The Tet Offensive: Lulled by a sense of unreality

Michael R. Levene

February 02, 1993|By Michael R. Levene

IT WAS my first night on guard duty -- and my last.

Twenty-five years ago last Friday night, I had been in Vietnam for five months and had been stationed at the sprawling Long Binh army base northeast of Saigon for three months.

Guard duty rotated among the thousands of support troops, which meant that it fell to each of us for one week at most during our year's tour of duty.

On Jan. 29, 1968, shortly after my three fellow guards and I had reported to our bunker -- one of dozens spaced out along the border of the base -- for the 6 p.m.-to-6 a.m. shift, a jeep approached. We had been warned that we would be inspected by the sergeant of the guard, but two men walked up, one of them a colonel. Even as a draftee not steeped in military tradition, I knew that it was not customary for an officer of such high rank to visit a lowly guard post.

Finding that I was senior in rank among the four guards (as a private first class), the colonel put his arm around my shoulder and, amid an aura of fumes that testified to a recent, prolonged visit to the officers' club, told me to be extra alert, that "we expect the balloon to go up tonight."

His inebriation -- and my enlisted man's skepticism about the forthrightness of such a high-ranking officer -- combined to leave me unconcerned about anything except the guard's greatest fear: falling asleep on duty.

The colonel was right. In the small hours of the morning, we heard what sounded like thunder but which we knew couldn't be, since it was the dry season. Then enormous orange clouds (mindful of the colonel's "balloon," in fact) billowed up on the horizon a couple of miles away in the direction of the Bien Hoa Air Force base.

The Tet Offensive, or at least our part of it, had begun.

We would not know for several days how widespread the attacks had been, but as the planes continued to explode and we settled into our ringside seats, we acknowledged the possibility that some people in black pajamas might be lurking on the other side of the sandbags with unpleasant plans for us -- and that their years of experience in guerrilla warfare might be more than a match for our months of experience operating Teletype machines and filling sandbags.

Oddly, though, I felt little fear (and I think that was true of my three colleagues, too). I suggested that our best hope if attacked would be for the Viet Cong to laugh so hard at our ineptitude (we had trained only minimally with the M-16 rifles we carried, having fired antiquated M-14s in basic training) that their aim would be off.

More than anything, we were awed by the pyrotechnics and lulled by a sense of unreality. Perhaps, having spent so many hours in front of movie screens and television sets, we simply were accustomed to being spectators and, in effect, were just watching another show.

What we were unaccustomed to was coming close to combat. The nearest we had come before was occasional mortar or rocket fire that would interrupt the movie at our outdoor, plywood-screen theater (we were once spared having to watch the last half of "The Wicked Dreams of Paula Schultz," for which we should perhaps thank the Viet Cong).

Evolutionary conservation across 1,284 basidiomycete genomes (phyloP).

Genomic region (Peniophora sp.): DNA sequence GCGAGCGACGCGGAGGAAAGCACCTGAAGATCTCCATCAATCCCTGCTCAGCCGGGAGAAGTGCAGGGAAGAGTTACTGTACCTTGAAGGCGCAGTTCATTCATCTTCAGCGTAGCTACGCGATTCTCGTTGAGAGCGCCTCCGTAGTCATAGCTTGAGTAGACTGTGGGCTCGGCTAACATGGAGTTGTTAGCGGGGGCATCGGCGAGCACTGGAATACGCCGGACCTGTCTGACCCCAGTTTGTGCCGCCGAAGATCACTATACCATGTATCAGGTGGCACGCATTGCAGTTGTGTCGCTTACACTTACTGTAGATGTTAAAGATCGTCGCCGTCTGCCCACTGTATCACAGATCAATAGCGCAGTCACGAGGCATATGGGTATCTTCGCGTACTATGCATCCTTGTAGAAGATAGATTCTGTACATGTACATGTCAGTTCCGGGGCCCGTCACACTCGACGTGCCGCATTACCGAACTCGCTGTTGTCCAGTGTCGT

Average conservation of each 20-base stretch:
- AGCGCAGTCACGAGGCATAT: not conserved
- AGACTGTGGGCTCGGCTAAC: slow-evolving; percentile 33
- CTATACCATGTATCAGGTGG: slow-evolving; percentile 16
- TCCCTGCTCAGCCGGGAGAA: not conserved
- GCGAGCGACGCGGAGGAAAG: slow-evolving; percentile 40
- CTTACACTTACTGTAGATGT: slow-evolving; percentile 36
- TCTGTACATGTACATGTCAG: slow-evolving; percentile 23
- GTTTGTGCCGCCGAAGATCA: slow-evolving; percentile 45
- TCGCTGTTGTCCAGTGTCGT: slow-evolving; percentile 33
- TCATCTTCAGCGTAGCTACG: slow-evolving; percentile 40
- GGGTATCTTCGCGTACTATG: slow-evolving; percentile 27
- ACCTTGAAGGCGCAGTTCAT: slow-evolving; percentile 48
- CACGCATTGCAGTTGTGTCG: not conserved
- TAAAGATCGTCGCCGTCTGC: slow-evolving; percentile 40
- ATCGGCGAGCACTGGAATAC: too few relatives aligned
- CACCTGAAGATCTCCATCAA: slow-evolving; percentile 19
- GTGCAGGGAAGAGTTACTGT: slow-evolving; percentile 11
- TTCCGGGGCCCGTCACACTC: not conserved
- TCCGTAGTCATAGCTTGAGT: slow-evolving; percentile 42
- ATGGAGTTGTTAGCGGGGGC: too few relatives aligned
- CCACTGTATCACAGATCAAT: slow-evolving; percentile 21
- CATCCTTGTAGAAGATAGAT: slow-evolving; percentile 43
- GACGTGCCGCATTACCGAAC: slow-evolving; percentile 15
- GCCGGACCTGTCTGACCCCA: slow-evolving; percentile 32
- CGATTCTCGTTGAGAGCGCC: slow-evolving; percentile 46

The detachment we felt must also have had something to do with the fact that, unlike our predecessors in World War II, there were lights at the end of our tunnels: The war might not end, but our part in it would last no more than 12 months, and draftees like me were in the Army for two years, not the duration.

And we were much better informed -- and therefore less isolated -- than, say, a Marine on Guadalcanal or a soldier on Omaha Beach would have been. Although we had less access to news than people back home did, we listened to Armed Forces Radio and read "Stars and Stripes" (both of which reported on the war more forthrightly than is widely believed), so had some idea how our puny efforts fit into the grand scheme. And we had fast (and free, for us) mail service, which resulted in large quantities of letters or tapes from home.

As a result, I think, we never felt we were very far from civilian life -- or at least life back in "the world," that is the United States. Most of us had almost daily contact of some kind with home. We had been in uniform a matter of months and would be out of it before many more months went by.

In the chaos that ensued after that first day of Tet, I was not returned to guard duty. Several times in the following weeks, my fellow combat-unready Teletype operators and I were sent off base on patrol. We never encountered the Viet Cong, but, in our ineptitude, probably would have been our own worst enemies if we had. And none of it seemed any more real than that night on guard duty had.

Many years after my return from Vietnam in 1968 and my return to civilian life in 1969, it finally occurred to me that my mother might have worried about me just a little during those 12 months from August 1967 to August 1968. I asked her the silly question, and she said, "Of course, I was worried!"

The war may have seemed more real to her, 10,000 miles away, than it ever had to me.

Michael R. Levene is a copy editor for The Evening Sun and The Sun.

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